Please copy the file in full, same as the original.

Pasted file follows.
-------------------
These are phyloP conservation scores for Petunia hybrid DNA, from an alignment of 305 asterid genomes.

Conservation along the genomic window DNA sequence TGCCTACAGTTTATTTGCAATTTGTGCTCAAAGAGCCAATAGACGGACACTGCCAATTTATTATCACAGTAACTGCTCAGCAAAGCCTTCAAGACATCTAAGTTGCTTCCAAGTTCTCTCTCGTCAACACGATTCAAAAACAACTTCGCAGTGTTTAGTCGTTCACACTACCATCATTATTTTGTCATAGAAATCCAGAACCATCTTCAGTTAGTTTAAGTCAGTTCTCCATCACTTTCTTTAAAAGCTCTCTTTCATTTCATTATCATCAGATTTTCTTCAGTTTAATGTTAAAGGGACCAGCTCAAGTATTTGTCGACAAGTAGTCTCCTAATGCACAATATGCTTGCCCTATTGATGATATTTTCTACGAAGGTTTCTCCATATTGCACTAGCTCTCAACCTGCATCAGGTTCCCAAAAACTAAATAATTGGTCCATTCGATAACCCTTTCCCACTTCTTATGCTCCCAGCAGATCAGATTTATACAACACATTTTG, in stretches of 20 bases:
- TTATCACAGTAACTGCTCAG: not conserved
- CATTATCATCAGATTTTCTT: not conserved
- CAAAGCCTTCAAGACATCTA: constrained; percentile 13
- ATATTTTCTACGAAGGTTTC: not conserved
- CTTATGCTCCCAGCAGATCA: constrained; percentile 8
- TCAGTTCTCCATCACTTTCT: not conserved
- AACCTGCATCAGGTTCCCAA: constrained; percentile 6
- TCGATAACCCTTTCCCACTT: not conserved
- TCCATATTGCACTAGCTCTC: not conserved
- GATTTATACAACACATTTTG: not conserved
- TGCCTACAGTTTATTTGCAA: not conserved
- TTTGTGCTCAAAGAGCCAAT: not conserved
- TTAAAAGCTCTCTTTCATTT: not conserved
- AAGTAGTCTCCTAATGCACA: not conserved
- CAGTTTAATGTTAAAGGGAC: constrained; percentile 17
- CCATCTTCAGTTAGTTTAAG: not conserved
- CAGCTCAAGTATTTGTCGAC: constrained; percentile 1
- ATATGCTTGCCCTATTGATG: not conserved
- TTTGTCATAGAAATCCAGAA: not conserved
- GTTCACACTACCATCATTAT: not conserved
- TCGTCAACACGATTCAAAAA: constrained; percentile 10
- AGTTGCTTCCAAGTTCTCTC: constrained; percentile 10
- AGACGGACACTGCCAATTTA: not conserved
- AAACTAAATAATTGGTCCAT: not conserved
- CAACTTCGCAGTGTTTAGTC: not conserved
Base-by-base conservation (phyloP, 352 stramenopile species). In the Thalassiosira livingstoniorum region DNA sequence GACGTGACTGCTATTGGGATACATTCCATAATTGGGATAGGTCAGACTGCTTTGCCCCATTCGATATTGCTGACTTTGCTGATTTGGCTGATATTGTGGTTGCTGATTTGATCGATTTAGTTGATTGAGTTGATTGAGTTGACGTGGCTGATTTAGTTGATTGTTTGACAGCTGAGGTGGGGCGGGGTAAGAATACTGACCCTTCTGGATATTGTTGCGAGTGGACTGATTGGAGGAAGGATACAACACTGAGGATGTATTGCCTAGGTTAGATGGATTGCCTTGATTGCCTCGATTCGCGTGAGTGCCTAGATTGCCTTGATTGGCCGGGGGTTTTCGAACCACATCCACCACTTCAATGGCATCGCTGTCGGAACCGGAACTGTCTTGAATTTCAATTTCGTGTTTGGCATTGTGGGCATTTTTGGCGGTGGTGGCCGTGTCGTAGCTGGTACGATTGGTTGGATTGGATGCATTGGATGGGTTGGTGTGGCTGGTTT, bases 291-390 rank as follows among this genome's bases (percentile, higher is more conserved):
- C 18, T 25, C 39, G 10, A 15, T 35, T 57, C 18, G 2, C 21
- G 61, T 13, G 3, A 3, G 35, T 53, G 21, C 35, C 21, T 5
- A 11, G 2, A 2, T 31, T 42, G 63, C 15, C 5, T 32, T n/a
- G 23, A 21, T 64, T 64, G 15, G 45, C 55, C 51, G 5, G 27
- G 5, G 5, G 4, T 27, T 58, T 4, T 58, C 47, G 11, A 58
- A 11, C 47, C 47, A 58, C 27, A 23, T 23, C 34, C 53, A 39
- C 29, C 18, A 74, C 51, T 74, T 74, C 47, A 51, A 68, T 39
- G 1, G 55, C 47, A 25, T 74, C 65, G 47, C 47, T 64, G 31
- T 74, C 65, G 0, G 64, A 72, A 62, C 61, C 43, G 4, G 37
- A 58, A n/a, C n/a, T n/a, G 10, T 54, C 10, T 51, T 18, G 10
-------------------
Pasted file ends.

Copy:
These are phyloP conservation scores for Petunia hybrid DNA, from an alignment of 305 asterid genomes.

Conservation along the genomic window DNA sequence TGCCTACAGTTTATTTGCAATTTGTGCTCAAAGAGCCAATAGACGGACACTGCCAATTTATTATCACAGTAACTGCTCAGCAAAGCCTTCAAGACATCTAAGTTGCTTCCAAGTTCTCTCTCGTCAACACGATTCAAAAACAACTTCGCAGTGTTTAGTCGTTCACACTACCATCATTATTTTGTCATAGAAATCCAGAACCATCTTCAGTTAGTTTAAGTCAGTTCTCCATCACTTTCTTTAAAAGCTCTCTTTCATTTCATTATCATCAGATTTTCTTCAGTTTAATGTTAAAGGGACCAGCTCAAGTATTTGTCGACAAGTAGTCTCCTAATGCACAATATGCTTGCCCTATTGATGATATTTTCTACGAAGGTTTCTCCATATTGCACTAGCTCTCAACCTGCATCAGGTTCCCAAAAACTAAATAATTGGTCCATTCGATAACCCTTTCCCACTTCTTATGCTCCCAGCAGATCAGATTTATACAACACATTTTG, in stretches of 20 bases:
- TTATCACAGTAACTGCTCAG: not conserved
- CATTATCATCAGATTTTCTT: not conserved
- CAAAGCCTTCAAGACATCTA: constrained; percentile 13
- ATATTTTCTACGAAGGTTTC: not conserved
- CTTATGCTCCCAGCAGATCA: constrained; percentile 8
- TCAGTTCTCCATCACTTTCT: not conserved
- AACCTGCATCAGGTTCCCAA: constrained; percentile 6
- TCGATAACCCTTTCCCACTT: not conserved
- TCCATATTGCACTAGCTCTC: not conserved
- GATTTATACAACACATTTTG: not conserved
- TGCCTACAGTTTATTTGCAA: not conserved
- TTTGTGCTCAAAGAGCCAAT: not conserved
- TTAAAAGCTCTCTTTCATTT: not conserved
- AAGTAGTCTCCTAATGCACA: not conserved
- CAGTTTAATGTTAAAGGGAC: constrained; percentile 17
- CCATCTTCAGTTAGTTTAAG: not conserved
- CAGCTCAAGTATTTGTCGAC: constrained; percentile 1
- ATATGCTTGCCCTATTGATG: not conserved
- TTTGTCATAGAAATCCAGAA: not conserved
- GTTCACACTACCATCATTAT: not conserved
- TCGTCAACACGATTCAAAAA: constrained; percentile 10
- AGTTGCTTCCAAGTTCTCTC: constrained; percentile 10
- AGACGGACACTGCCAATTTA: not conserved
- AAACTAAATAATTGGTCCAT: not conserved
- CAACTTCGCAGTGTTTAGTC: not conserved
Base-by-base conservation (phyloP, 352 stramenopile species). In the Thalassiosira livingstoniorum region DNA sequence GACGTGACTGCTATTGGGATACATTCCATAATTGGGATAGGTCAGACTGCTTTGCCCCATTCGATATTGCTGACTTTGCTGATTTGGCTGATATTGTGGTTGCTGATTTGATCGATTTAGTTGATTGAGTTGATTGAGTTGACGTGGCTGATTTAGTTGATTGTTTGACAGCTGAGGTGGGGCGGGGTAAGAATACTGACCCTTCTGGATATTGTTGCGAGTGGACTGATTGGAGGAAGGATACAACACTGAGGATGTATTGCCTAGGTTAGATGGATTGCCTTGATTGCCTCGATTCGCGTGAGTGCCTAGATTGCCTTGATTGGCCGGGGGTTTTCGAACCACATCCACCACTTCAATGGCATCGCTGTCGGAACCGGAACTGTCTTGAATTTCAATTTCGTGTTTGGCATTGTGGGCATTTTTGGCGGTGGTGGCCGTGTCGTAGCTGGTACGATTGGTTGGATTGGATGCATTGGATGGGTTGGTGTGGCTGGTTT, bases 291-390 rank as follows among this genome's bases (percentile, higher is more conserved):
- C 18, T 25, C 39, G 10, A 15, T 35, T 57, C 18, G 2, C 21
- G 61, T 13, G 3, A 3, G 35, T 53, G 21, C 35, C 21, T 5
- A 11, G 2, A 2, T 31, T 42, G 63, C 15, C 5, T 32, T n/a
- G 23, A 21, T 64, T 64, G 15, G 45, C 55, C 51, G 5, G 27
- G 5, G 5, G 4, T 27, T 58, T 4, T 58, C 47, G 11, A 58
- A 11, C 47, C 47, A 58, C 27, A 23, T 23, C 34, C 53, A 39
- C 29, C 18, A 74, C 51, T 74, T 74, C 47, A 51, A 68, T 39
- G 1, G 55, C 47, A 25, T 74, C 65, G 47, C 47, T 64, G 31
- T 74, C 65, G 0, G 64, A 72, A 62, C 61, C 43, G 4, G 37
- A 58, A n/a, C n/a, T n/a, G 10, T 54, C 10, T 51, T 18, G 10